The Defense Rests

My cousin Vinny2

This will be my last post for a little while related to how bad the Knicks are. It’s a depressing topic, but useful as a way to talk about the nature of sports analysis, which is one reason I keep harping on it.

When the Spurs, minus most of their starters, hammered the Knicks a couple of weeks ago, Harvey Araton wrote: “the Spurs could have played their assistant coach Becky Hammon, the retired franchise icon George Gervin and a couple of dudes from a downtown playground and still dropped 100 on the defensively inept Knicks.”

This was a funny line and also a common trope – that the Knicks suck on defense.

That is true, of course. The Knicks do suck on defense. There are thirty teams in the NBA. New York is 26th in the league in defensive field goal percentage. They’re 27th in points allowed per 100 possessions (that is, they allow the fourth most points per 100 possessions). They have the worst defensive rebounding rate in the NBA (gee, I wonder why that might be). In short, they stink. Badly.

Do you know what else the Knicks suck at? Offense.

They’ve scored the second fewest points in the NBA, only ahead of the putrid 76ers. They are 22nd in points per 100 possessions. Only four teams turn the ball over more per game than the Knicks, and since the Knicks play at the second slowest offensive pace in the league, that figure is even worse than it looks.

It’s true that their offense isn’t *quite* as bad as their defense. But it’s still piss-poor. And that high turnover offense probably isn’t helping the defense any.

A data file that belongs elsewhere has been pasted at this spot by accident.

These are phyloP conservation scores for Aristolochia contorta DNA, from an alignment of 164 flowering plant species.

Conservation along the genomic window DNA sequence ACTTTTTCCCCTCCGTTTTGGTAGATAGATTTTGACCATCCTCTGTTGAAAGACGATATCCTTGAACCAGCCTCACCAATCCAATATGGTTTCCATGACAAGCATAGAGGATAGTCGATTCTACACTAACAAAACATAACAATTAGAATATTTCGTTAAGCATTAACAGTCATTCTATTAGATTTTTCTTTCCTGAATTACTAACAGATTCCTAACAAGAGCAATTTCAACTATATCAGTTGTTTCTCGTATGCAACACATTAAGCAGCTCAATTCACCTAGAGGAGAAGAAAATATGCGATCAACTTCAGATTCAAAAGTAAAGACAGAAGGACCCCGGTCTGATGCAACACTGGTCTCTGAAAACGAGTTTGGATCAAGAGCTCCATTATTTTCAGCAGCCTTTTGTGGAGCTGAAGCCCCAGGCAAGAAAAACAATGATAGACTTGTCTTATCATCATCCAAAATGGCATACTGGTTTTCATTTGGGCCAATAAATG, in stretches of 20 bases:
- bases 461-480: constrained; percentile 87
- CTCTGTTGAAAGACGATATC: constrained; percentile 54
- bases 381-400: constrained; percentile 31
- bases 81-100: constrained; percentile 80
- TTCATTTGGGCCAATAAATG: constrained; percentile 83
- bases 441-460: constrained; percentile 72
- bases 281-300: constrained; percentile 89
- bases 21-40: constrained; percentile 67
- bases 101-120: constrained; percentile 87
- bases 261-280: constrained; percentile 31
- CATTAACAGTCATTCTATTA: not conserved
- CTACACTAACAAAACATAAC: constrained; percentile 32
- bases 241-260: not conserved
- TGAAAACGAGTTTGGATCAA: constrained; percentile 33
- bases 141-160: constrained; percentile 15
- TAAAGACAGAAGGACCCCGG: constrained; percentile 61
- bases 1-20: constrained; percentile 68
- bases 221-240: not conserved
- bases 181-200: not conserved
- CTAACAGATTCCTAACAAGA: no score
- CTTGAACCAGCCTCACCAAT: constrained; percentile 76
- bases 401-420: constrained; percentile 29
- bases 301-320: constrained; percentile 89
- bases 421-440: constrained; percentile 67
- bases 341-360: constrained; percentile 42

When you’re 5-25, you’re just bad. At everything. The defense-is-bad narrative is part of a familiar mistake in analyzing team play. Defense is supposed to be about heart, and hustle and smarts and attitude. But defense, though more complicated in some ways to measure at the individual level than offense is still a skills-based endeavor. The Knicks traded their best defense player in the off-season. They had a dearth of skilled players last year. They have have a greater dearth this year.

When you’re 5-25, everybody has the hang-dog look. It’s a bummer. Sucking as badly as the Knicks do probably does drain away motivation. But that’s an effect of the losing, not the cause.

In a recent post, KD (as in Kevin Draper, the great basketball analyst, not that other KD), expressed in simple but powerful statistical terms this basic truth:

One of the NBA’s most foundational qualities is how frequently the better team wins. While most American sports leagues—including the NBA to a lesser extent than the others—have chased parity as a way to keep fans of all teams engaged (and spending money), it isn’t all that possible to achieve in the NBA. With only five players on the court, who have to play both offense and defense, a single player can have a much greater impact on the result of the game than they can in any other team sport. Over the course of the 100 possessions an average game has, the team with the better players usually wins.

A different coach, a better esprit de corps might – and I emphasize *might* – result in a couple of extra wins. But as I’ve said before, that’s not the problem (and maybe Derek Fisher is a great coach).

The Knicks are bad because they don’t have enough good players to be competitive.

(and, oh man, just wait til Bargs returns to the lineup).


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